Bereaved family and friends of Covid-19 victims have begun work on a memorial to their loved ones, painting the first of nearly 150,000 red hearts – one for everyone in Britain who has died thus far – on a wall facing the Houses of Parliament in Westminster.

The mural is expected to stretch for hundreds of metres along the southern bank of the River Thames outside St Thomas’ hospital, where Boris Johnson was treated for a severe case of Covid last year.

“This is an outpouring of love. Each heart is individually hand-painted; utterly unique, just like the loved ones we’ve lost. And, like the scale of our collective loss, this memorial is going to be enormous,” said Matt Fowler, whose 56-year-old father, Ian, died last April.

Fowler co-founded the Covid-19 Bereaved Families for Justice group, which is setting up the memorial. He was the first to paint a heart on Monday morning. “We think it will take several days to complete and it is going to stretch for more than half a kilometre,” he said.

“We know not everyone can come down here to see it but we really hope this can become a focal point for remembering this national tragedy. We have placed it at the heart of our capital so that the government never loses sight of the personal stories at the heart of all this.”

Bereaved people and volunteers paint hearts for each person who has died

Bereaved people and volunteers are painting hearts for each person who has died. Photograph: Graeme Robertson/The Guardian

The mural is clearly visible to MPs and peers, sitting directly opposite parliament and facing the outdoor terraces used by parliamentarians.

The prime minister has promised a “fitting and permanent” commemoration once the pandemic is over. Last week, many people marked the anniversary of the first national lockdown by lighting candles and holding moments of silence as a way of remembering the dead.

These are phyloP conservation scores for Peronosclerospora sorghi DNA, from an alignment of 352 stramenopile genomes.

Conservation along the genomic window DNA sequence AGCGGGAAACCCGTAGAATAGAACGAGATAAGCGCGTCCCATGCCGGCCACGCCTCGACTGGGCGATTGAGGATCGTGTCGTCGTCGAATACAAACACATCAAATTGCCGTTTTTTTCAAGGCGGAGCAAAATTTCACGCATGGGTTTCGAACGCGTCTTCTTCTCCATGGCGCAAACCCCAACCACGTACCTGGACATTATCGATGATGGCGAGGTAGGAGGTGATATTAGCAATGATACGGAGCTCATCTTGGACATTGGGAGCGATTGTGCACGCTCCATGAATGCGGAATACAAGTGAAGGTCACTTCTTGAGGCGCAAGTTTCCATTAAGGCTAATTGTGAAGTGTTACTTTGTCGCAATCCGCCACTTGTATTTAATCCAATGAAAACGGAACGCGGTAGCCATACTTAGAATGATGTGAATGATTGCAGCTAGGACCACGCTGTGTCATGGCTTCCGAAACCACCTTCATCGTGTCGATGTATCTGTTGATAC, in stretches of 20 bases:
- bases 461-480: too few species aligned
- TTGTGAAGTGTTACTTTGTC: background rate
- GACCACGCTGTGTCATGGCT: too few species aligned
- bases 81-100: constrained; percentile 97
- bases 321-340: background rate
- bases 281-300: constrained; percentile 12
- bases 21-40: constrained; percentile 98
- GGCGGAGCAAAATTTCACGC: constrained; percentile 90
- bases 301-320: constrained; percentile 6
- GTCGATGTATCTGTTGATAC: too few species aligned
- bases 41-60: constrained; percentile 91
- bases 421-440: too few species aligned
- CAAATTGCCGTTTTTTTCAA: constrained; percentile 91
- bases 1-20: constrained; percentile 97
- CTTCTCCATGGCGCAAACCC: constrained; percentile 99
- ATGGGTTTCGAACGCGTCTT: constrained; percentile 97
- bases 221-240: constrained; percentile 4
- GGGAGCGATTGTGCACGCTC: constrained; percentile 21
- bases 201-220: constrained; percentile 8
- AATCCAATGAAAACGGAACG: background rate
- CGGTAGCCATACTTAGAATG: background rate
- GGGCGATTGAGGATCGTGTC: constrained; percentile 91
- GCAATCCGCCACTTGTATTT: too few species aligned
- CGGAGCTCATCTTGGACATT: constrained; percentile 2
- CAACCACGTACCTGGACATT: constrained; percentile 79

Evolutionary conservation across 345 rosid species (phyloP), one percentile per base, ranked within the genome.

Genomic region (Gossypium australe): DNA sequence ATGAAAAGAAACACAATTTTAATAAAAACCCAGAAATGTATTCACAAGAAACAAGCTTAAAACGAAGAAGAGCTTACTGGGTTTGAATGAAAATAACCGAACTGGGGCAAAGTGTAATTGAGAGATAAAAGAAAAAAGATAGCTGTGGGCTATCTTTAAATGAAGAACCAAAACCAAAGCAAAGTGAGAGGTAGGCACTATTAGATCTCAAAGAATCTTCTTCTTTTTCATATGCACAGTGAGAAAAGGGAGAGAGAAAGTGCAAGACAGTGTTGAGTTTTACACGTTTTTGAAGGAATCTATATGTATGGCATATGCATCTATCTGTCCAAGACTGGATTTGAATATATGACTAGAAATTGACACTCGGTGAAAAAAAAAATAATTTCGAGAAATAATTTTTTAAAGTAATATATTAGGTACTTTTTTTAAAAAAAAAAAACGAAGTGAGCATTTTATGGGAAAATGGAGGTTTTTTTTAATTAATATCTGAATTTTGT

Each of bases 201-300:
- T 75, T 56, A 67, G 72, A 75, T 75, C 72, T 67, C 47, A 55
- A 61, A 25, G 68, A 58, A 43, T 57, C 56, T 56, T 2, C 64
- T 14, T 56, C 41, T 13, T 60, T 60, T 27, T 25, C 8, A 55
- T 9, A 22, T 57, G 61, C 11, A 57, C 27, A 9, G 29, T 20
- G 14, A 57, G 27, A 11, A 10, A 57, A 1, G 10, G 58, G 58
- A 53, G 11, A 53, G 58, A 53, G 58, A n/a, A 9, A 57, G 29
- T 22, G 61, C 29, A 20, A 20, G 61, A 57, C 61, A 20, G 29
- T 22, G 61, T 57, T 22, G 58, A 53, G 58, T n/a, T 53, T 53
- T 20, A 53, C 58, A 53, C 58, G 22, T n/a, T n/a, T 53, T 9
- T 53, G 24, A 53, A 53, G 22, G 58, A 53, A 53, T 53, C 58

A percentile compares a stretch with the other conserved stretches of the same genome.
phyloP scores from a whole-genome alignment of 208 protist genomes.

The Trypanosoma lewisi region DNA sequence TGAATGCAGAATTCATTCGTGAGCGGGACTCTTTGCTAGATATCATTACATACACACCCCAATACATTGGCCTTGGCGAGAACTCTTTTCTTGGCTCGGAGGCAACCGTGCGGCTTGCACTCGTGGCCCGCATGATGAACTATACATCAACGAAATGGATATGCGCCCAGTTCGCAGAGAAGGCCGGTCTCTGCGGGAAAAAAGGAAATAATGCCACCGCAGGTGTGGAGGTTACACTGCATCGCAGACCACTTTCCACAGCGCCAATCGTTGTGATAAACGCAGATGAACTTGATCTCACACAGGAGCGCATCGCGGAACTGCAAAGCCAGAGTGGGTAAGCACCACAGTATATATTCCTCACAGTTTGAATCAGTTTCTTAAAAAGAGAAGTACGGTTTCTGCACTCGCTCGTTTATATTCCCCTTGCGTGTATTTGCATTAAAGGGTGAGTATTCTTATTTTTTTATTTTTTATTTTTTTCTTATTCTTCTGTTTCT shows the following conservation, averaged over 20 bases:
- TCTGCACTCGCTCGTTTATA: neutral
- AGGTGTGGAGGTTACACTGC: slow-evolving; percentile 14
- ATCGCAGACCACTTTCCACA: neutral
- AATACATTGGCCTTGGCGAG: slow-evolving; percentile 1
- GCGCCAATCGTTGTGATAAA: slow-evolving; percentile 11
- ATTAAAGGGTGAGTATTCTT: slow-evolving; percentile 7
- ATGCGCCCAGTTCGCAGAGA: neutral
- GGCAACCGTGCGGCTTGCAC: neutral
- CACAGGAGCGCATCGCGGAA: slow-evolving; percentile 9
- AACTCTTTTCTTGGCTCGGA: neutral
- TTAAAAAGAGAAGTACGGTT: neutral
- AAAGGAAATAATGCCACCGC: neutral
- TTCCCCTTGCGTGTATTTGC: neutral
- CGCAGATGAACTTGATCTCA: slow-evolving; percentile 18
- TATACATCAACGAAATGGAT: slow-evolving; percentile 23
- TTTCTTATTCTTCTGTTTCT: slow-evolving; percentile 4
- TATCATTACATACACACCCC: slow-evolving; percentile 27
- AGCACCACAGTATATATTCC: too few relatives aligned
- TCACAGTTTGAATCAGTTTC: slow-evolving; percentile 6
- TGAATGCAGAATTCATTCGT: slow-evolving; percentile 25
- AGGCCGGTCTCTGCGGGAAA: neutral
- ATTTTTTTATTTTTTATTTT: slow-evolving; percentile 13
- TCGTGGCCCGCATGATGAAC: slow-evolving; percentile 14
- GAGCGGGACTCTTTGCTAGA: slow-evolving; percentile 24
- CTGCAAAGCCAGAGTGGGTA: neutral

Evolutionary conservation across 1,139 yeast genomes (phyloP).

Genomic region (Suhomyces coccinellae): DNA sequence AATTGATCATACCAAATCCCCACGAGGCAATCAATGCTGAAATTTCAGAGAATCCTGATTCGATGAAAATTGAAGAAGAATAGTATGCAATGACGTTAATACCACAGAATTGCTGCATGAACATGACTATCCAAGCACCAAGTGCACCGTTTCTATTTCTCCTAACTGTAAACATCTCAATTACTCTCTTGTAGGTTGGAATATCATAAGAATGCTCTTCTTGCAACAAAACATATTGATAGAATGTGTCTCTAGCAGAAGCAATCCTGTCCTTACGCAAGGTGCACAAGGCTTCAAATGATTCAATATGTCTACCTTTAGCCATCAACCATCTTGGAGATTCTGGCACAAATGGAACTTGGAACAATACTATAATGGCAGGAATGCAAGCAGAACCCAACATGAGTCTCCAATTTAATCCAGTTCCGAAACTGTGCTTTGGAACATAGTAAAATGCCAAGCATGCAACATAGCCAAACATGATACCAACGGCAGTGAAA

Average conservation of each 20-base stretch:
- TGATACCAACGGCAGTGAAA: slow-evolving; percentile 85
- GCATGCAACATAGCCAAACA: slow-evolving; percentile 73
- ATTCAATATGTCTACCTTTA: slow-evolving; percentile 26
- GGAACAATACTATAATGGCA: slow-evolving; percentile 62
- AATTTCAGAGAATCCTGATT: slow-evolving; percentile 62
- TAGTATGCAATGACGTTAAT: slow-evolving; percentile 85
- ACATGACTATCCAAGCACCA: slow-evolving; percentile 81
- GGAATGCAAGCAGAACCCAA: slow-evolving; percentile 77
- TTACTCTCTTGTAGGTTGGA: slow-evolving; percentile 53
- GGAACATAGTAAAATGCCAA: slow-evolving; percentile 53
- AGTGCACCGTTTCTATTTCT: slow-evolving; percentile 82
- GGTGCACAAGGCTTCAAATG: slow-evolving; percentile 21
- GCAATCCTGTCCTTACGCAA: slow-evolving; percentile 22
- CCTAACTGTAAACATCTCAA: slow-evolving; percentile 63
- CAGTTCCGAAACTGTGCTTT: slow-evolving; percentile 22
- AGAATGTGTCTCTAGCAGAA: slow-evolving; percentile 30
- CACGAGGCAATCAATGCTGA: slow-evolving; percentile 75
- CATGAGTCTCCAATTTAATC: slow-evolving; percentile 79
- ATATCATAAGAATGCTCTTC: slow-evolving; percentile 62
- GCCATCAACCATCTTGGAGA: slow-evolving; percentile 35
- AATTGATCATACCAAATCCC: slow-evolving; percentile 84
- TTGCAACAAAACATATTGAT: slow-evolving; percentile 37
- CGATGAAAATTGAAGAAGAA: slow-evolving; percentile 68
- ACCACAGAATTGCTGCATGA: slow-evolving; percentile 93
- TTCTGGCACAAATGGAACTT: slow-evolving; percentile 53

Covid-19 Bereaved Families for Justice, which has nearly 3,000 members, said the prime minister had encouraged people to “personally reflect in whatever way feels right for them” – adding that this was partly their inspiration for taking the matter into their own hands.

The group said it encouraged the creation of other monuments and it hoped its memorial would become recognised as the nation’s official commemoration in time. It has also been among those pressing for an immediate public inquiry into the government’s handling of the pandemic, backed by legal power to compel people to give evidence, in order to prevent further deaths.

No 10 has dismissed such calls, saying there will be an “appropriate time in the future to look back, analyse and reflect on all aspects of this global pandemic”.

“To get real answers we absolutely need an independent and judge-led statutory public inquiry – where the government doesn’t get to mark its own homework,” the campaigners have previously said.

“And an inquiry that reports its findings in a year or so won’t save lives in the coming months. So it’s critical that it has an urgent first phase which reports back quickly so that the lessons can be applied immediately and prevent deaths as the virus spikes again.”

The official UK death toll stands at more than 125,000. But the group said it was using the method favoured by the Office for National Statistics, which includes cases where Covid is mentioned on the death certificates of UK residents.

Bereaved family members and other volunteers began the work on Monday, using paint pens for the hearts and cleaning existing marks off the wall, organisers said. The group has said it has notified several authorities, including the police and local government, and will “restore the site at an appropriate time”.

This content first appear on the guardian

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